This is both a blessing and a curse. On the one hand, it means that the heap’s structure is highly consistent. In the seldom events that data structures are allocated, they are immediately freed thereafter, restoring the heap to its original state. On the other hand, it means that our degree of control over the heap’s structure is fairly limited. For the most part, whatever structure the heap has after the firmware’s initialisation, is what we’re going to have to work with (unless, of course, we find some primitive that will allow us to better shape the heap).


Perhaps we should take a look at the teardown stage instead? Indeed, activating the traces during the TDLS teardown stage reveals that there are very few allocations prior to triggering the overflow, so it seems like a much more convenient environment to explore.


Screenshot from 2017-02-09 15:07:26.png


While these in-depth traces are useful for getting a high-level view of the heap’s state, they are rather difficult to decipher. In fact, in most cases it’s sufficient to take a single snapshot of the heap and just visualise it, as we did earlier with the graphviz visualiser. In that case, let’s improve our previous heap visualiser by allowing it to produce detailed graphical output, based on a single snapshot of the heap.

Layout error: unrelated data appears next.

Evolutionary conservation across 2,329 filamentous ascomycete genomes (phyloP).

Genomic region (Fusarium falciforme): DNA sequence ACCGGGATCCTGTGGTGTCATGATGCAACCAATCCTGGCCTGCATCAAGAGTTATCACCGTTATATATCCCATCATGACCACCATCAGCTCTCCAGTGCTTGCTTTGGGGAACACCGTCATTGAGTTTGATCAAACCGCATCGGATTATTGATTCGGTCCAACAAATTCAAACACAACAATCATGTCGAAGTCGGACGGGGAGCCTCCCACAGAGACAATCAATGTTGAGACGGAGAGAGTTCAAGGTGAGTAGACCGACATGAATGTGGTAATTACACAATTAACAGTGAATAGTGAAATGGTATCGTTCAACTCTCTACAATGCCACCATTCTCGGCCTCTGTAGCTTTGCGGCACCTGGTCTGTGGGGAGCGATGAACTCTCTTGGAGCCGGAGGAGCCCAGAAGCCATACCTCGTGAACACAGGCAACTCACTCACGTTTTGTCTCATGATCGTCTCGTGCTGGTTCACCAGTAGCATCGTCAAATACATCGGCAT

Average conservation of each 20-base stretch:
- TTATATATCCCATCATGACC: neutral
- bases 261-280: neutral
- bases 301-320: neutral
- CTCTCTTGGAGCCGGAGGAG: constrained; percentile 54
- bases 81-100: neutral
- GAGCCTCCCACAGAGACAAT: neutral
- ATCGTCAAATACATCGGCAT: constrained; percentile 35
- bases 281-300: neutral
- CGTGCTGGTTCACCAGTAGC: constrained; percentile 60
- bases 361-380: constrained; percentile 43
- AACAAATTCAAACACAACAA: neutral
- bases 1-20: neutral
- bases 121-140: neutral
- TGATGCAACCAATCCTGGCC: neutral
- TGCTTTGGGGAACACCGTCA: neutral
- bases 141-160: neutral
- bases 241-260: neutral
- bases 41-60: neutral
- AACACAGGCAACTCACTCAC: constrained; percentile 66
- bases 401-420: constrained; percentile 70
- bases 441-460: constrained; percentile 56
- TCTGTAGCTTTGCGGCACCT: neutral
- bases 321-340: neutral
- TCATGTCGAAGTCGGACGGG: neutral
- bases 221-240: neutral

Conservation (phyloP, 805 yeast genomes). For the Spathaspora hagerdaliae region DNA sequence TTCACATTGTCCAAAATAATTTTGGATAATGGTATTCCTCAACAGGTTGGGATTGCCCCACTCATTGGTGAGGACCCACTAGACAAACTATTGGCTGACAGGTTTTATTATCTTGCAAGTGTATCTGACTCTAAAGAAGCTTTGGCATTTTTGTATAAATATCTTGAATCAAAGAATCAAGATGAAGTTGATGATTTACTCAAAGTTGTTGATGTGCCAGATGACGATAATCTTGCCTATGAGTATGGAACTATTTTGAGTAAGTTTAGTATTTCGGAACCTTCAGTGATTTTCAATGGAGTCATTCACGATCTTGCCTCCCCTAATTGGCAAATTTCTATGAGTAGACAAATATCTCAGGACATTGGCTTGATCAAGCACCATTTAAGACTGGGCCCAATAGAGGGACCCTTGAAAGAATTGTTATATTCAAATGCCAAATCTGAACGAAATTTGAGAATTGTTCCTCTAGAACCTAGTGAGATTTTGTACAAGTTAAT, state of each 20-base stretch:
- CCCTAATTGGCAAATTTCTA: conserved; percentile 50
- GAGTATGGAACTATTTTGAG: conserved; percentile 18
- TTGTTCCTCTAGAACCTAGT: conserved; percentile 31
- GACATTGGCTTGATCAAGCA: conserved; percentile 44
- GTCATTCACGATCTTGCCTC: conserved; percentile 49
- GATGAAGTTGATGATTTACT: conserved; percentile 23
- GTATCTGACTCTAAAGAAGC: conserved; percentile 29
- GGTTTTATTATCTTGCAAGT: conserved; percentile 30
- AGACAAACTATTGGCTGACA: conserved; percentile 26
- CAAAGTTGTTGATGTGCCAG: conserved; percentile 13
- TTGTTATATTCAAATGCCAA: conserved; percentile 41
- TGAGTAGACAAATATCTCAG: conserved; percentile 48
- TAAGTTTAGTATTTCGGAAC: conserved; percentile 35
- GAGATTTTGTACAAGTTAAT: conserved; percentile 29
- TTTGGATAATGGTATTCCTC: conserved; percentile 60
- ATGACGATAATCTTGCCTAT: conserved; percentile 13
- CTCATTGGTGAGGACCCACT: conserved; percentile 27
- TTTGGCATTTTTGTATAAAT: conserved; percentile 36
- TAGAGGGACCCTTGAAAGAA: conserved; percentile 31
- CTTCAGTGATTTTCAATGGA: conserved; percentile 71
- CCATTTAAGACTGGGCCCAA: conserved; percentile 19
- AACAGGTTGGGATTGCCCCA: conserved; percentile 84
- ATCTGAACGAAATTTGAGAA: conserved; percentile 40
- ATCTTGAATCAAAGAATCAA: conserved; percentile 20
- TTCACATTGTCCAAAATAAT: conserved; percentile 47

As we’ve seen earlier, we can “walk” over the freelist to extract the location and size of each free chunk. Moreover, we can deduce the location of in-use chunks by walking over the gaps between free chunks and reading the “size” field from each in-use chunk. I’ve written yet another visualiser that does just that – it simply produces a visualisation of the heap’s state from a series of “snapshot” images.


Using this visualiser, we can now take a look at the state of the heap after setting up a TDLS connection. This will be the state of the heap we need to work with when we trigger the overflow during the teardown stage.
(Upper Layer: initial heap state, Bottom Layer: heap state after creating a TDLS connection)
We can see that after setting up the TDLS connection, most of the heap’s used chunks are consecutive, but also two holes are formed; one of size 0x11C, and another of size 0x124. Activating the traces for the teardown stage, we can see that the following allocations occur:

(29) malloc – size: 284, caller: 1828bb, res: 1f0404
(30) free – ptr: 1f0404
(31) malloc – size: 20, caller: 18c811, res: 1f1654
(32) malloc – size: 160, caller: 18c811, res: 1f0480
(33) malloc – size: 8, caller: 80eb, res: 1f2a44
(34) free – ptr: 1f2a44
(35) free – ptr: 1f1654
(36) free – ptr: 1f0480
(37) malloc – size: 256, caller: 7aa15, res: 1f0420
(38) malloc – size: 16, caller: 7aa23, res: 1f1658